12/1/10

how I've been losing weight

Throughout my life, I have been overweight and had trouble getting my weight down and maintaining hard-won weight loss. Most people assume, correctly, that I get a fair amount of exercise, but even with lots of cycling, walking, and a little strength training, I was still pudgy. In fact, increasing my exercise usually just made me hungrier, and caused me to eat more and gain weight! I did calorie-counting, which worked, but it was hard to stick to it, and I was often hungry and had wildly fluctuating energy levels.

Over the past four months or so, I have adopted a new way of eating, which I am reluctant to describe as a "diet" as much as a food-lifestyle (cliche I know!). During the first week or two of this new food regime, I effortlessly dropped probably 10 pounds and, more strikingly to me and people around me, my face instantly became thinner and less puffy. Now I am down to a weight I haven't seen since my first year of college fifteen years ago, and I feel great. My energy levels are stable throughout the day, and even on long bike rides, I no longer experience the roller coaster of energy levels that I futilely tried to manage before. By the BMI scale, imperfect as it may be, I have gone from "obese", passed through "overweight", and now I'm on the brink of "normal". I don't really care to share my total weight loss numbers, because people tend to get wrapped up in irrelevant numbers and comparisons and miss the point. I will describe my methods, as they have worked for me. I am not a nutrition expert and I have no idea if similar strategies will work for others. I also have no idea about the long-term health effects of my strategy, though I do have some idea about the long-term health effects of being a lard-ass.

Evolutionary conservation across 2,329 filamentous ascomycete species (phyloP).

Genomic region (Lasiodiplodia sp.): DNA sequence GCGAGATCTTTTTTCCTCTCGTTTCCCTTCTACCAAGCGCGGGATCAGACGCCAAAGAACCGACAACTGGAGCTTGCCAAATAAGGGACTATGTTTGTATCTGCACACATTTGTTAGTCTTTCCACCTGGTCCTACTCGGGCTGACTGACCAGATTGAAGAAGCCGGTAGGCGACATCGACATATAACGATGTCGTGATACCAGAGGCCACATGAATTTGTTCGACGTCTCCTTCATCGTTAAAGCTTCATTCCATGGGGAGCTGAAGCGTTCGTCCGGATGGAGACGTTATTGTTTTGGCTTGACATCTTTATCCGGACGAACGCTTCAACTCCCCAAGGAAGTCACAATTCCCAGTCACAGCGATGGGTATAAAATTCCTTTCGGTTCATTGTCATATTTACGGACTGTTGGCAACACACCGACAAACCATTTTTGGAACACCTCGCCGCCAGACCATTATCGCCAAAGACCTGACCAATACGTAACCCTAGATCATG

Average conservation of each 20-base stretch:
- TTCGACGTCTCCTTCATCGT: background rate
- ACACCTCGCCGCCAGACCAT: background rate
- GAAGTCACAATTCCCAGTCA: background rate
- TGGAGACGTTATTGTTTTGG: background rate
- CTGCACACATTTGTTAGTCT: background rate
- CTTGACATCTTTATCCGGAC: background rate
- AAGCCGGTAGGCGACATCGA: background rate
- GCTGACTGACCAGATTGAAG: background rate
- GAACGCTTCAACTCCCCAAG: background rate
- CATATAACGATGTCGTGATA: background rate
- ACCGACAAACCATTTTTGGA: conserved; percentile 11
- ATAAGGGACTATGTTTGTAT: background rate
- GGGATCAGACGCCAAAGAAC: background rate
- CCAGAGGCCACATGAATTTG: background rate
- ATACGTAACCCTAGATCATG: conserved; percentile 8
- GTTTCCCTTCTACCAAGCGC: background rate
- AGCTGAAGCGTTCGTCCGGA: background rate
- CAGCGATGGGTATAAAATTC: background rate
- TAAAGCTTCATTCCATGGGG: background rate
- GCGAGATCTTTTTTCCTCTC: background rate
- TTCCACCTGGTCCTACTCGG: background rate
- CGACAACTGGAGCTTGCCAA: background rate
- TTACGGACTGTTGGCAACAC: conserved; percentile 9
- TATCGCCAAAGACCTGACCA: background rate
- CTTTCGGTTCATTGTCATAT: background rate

My method is simple: no grains, and no sugars. It's probably impossible to cut these out completely, so I settle for minimizing intake of these items, and even allow the occasional indulgence. Also, some healthy foods contain a small amount of sugar - for example, most fruits contain some sugar, but I believe fruit is worth eating from a health standpoint and the modest natural sugar in most fruit is not enough to offset the positives. Also, I do not drink any calories (milk, pop, juice, sports drinks, even zero-calorie diet pop), and in general I avoid processed foods (if it comes in a box or a bag or other container and contains more than one or two ingredients, I probably don't eat it). The basis for this strategy is rooted in studies of the glycemic response and its quantitative descriptor, the glycemic index.